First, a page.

by Irvin Muchnick and Tim Joyce
The staff of Congressman George Miller, Democrat of California and ranking minority member of the House Committee on Education and the Workforce, is investigating sexual abuse at USA Swimming. Meanwhile, Governor Jerry Brown is widely expected to allow to enter into the books the recently passed state legislation, SB 131, which would reopen a category of civil lawsuits previously closed by the statute of limitations.
These two forces merge in the case of Everett Uchiyama, the USA Swimming national team director who resigned, without appropriate public acknowledgment, on January 27, 2006. That was all of three days after a Southern California woman contacted the organization with allegations that he had molested her when he was her youth club coach.
In this series, our goal is to chronicle the Uchiyama resignation, including USA Swimming’s criminally corrupt handling of its aftermath, so slowly and redundantly that only the most fanatical deniers of this sport’s culture of abuse and cover-up could fail to acknowledge it. We have on our hands a substantial national scandal: maybe a hundred times broader and deeper than Penn State, in return for maybe one-hundredth the bang for the major media buck.
Let’s start with Everett Uchiyama’s severance agreement. We’ve referenced the document before.
Under the agreement by which he was disappeared from USA Swimming headquarters in Colorado Springs, Uchiyama gave up his opportunity to contest the charges against him, and accepted a lifetime ban by the organization. For its part, this Olympic national governing body agreed not to “move forward with any further investigation into the allegations.”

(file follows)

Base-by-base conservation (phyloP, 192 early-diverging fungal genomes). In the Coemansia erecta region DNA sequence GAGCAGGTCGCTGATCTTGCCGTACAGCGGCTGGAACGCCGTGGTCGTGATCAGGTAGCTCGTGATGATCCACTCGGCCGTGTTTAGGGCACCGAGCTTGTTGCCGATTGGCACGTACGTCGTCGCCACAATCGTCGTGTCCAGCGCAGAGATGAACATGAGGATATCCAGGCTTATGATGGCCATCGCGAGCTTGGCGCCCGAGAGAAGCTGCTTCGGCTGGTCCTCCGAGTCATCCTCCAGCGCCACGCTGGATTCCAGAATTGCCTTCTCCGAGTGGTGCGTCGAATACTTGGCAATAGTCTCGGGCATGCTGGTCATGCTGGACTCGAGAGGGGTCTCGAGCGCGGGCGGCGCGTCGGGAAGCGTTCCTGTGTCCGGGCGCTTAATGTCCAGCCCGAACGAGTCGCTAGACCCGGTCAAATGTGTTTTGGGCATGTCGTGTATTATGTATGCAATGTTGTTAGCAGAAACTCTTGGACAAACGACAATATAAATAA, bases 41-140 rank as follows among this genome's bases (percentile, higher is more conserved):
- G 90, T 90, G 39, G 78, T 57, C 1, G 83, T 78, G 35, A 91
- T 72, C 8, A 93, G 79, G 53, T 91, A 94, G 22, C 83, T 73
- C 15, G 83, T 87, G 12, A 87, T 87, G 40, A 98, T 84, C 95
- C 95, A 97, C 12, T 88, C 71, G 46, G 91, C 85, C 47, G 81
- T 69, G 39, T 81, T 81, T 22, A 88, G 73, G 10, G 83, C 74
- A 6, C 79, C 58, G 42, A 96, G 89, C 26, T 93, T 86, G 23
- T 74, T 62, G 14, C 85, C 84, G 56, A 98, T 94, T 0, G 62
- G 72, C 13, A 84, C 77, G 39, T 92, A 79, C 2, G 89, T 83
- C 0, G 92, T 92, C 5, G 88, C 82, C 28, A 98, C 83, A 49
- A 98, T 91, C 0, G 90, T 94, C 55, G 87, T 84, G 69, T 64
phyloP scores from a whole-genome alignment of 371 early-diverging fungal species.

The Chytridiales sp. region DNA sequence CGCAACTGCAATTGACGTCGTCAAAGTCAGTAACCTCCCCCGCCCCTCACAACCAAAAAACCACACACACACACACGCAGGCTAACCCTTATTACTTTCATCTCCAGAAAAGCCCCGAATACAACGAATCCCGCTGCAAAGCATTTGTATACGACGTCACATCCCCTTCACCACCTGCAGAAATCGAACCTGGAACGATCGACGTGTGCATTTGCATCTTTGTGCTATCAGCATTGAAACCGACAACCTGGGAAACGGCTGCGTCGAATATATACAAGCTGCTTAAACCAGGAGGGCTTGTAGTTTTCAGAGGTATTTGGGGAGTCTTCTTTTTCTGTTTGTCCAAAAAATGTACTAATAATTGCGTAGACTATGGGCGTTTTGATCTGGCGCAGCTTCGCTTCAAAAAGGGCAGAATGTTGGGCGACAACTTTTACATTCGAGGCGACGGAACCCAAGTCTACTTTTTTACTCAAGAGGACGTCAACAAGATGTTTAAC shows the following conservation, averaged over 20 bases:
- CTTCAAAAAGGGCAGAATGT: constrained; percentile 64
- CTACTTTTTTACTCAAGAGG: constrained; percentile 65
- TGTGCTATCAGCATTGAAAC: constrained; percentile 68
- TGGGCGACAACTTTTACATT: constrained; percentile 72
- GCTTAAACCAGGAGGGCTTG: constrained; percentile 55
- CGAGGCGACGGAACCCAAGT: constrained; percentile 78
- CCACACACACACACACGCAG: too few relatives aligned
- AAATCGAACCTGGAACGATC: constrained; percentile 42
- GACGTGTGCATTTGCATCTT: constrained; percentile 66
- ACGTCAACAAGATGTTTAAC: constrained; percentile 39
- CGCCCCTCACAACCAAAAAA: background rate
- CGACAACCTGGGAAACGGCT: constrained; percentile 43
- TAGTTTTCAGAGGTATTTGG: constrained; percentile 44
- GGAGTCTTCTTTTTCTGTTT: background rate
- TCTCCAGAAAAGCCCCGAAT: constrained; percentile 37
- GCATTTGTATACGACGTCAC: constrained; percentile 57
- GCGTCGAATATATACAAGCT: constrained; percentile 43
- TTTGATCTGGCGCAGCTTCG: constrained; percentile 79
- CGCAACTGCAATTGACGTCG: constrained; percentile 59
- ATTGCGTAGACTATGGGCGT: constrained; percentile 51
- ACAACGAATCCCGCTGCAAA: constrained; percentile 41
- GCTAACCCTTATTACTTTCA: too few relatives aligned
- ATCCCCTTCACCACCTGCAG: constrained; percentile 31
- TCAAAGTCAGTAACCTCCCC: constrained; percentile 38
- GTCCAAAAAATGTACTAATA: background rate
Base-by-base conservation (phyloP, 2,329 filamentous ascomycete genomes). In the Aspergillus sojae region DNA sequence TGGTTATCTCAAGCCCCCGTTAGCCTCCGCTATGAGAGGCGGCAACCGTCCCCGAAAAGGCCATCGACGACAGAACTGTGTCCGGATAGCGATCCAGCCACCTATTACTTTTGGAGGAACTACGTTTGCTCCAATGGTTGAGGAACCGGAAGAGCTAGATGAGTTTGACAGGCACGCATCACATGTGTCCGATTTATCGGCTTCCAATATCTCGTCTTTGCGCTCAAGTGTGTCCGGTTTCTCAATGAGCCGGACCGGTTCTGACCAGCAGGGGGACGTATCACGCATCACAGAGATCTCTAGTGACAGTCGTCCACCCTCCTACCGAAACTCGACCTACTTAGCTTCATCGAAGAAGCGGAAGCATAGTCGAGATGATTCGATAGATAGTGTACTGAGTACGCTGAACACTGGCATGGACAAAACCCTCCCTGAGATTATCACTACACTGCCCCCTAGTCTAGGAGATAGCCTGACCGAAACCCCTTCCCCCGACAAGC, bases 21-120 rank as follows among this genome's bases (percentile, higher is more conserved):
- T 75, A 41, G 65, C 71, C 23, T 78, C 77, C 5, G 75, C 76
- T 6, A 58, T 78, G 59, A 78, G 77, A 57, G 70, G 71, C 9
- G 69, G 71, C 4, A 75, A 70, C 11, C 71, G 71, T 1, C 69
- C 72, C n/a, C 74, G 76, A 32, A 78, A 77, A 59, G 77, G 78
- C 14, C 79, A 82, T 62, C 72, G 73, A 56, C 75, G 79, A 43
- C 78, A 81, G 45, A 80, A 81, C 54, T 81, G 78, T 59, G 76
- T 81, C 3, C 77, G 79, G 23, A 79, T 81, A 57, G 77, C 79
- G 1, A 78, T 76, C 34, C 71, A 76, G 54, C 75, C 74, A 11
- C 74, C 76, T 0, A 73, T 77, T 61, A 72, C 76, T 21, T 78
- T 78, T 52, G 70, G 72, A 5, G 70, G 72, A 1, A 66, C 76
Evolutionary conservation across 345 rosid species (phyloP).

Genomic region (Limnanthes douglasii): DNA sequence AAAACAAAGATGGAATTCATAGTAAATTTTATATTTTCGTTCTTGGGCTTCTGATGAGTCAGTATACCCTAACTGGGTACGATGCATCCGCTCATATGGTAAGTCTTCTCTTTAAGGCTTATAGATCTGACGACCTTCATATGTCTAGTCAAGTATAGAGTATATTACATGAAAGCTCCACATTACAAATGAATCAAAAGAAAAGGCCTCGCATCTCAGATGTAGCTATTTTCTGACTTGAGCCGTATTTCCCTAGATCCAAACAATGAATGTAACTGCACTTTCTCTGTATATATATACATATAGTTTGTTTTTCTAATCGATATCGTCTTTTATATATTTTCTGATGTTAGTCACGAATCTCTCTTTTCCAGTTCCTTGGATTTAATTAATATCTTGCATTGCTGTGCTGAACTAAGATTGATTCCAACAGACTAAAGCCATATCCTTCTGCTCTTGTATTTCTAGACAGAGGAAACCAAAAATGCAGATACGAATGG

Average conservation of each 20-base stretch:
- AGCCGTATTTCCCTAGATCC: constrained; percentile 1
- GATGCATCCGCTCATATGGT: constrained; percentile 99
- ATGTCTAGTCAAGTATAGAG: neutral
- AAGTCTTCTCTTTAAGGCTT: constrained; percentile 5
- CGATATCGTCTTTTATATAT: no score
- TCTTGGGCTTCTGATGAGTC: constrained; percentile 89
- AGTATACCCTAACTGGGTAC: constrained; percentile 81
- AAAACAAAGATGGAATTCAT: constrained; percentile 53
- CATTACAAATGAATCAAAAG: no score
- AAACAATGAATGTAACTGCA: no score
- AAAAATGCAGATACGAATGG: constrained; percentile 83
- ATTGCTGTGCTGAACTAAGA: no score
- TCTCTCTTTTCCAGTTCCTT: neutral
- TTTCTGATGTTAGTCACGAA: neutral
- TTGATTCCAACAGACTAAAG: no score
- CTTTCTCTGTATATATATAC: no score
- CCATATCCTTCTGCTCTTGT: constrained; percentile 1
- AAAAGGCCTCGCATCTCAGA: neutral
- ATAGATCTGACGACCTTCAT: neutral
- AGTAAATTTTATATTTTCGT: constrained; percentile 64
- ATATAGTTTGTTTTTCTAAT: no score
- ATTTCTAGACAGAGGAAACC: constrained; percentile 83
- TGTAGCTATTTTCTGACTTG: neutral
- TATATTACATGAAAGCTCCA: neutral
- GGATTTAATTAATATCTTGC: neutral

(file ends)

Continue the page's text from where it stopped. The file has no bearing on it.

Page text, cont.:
What both parties got out of all this was no publicity. This turned the public into the only big losers. Wherever Uchiyama worked in the future, in whatever job he worked, his employer, his co-workers, and others with whom he would come into daily contact would never be aware that he had been separated from USA Swimming because of uncontested charges of sexual misconduct with a minor.
As it turned out, one of Uchiyama’s next jobs, if not the very next, in 2007, wasn’t just any old job. He applied for and got a position as a desk attendant at the Country Club of Colorado, also in Colorado Springs, six miles south of the USA Swimming office, where his wife Helen continued to work in a non-executive capacity. Soon thereafter, the country club promoted Uchiyama to aquatics director — in which capacity he also controlled a lucrative swim school franchise bestowed by the American Swimming Coaches Association.
It gets worse. In his job application process, Uchiyama received a glowing recommendation from Pat Hogan, USA Swimming’s club development manager. And throughout Uchiyama’s term at the Country Club of Colorado, USA Swimming regularly used it as the site of board of directors meetings.
Next: USA Swimming’s Hogan told Country Club of Colorado interviewer that Uchiyama was a “great people person.”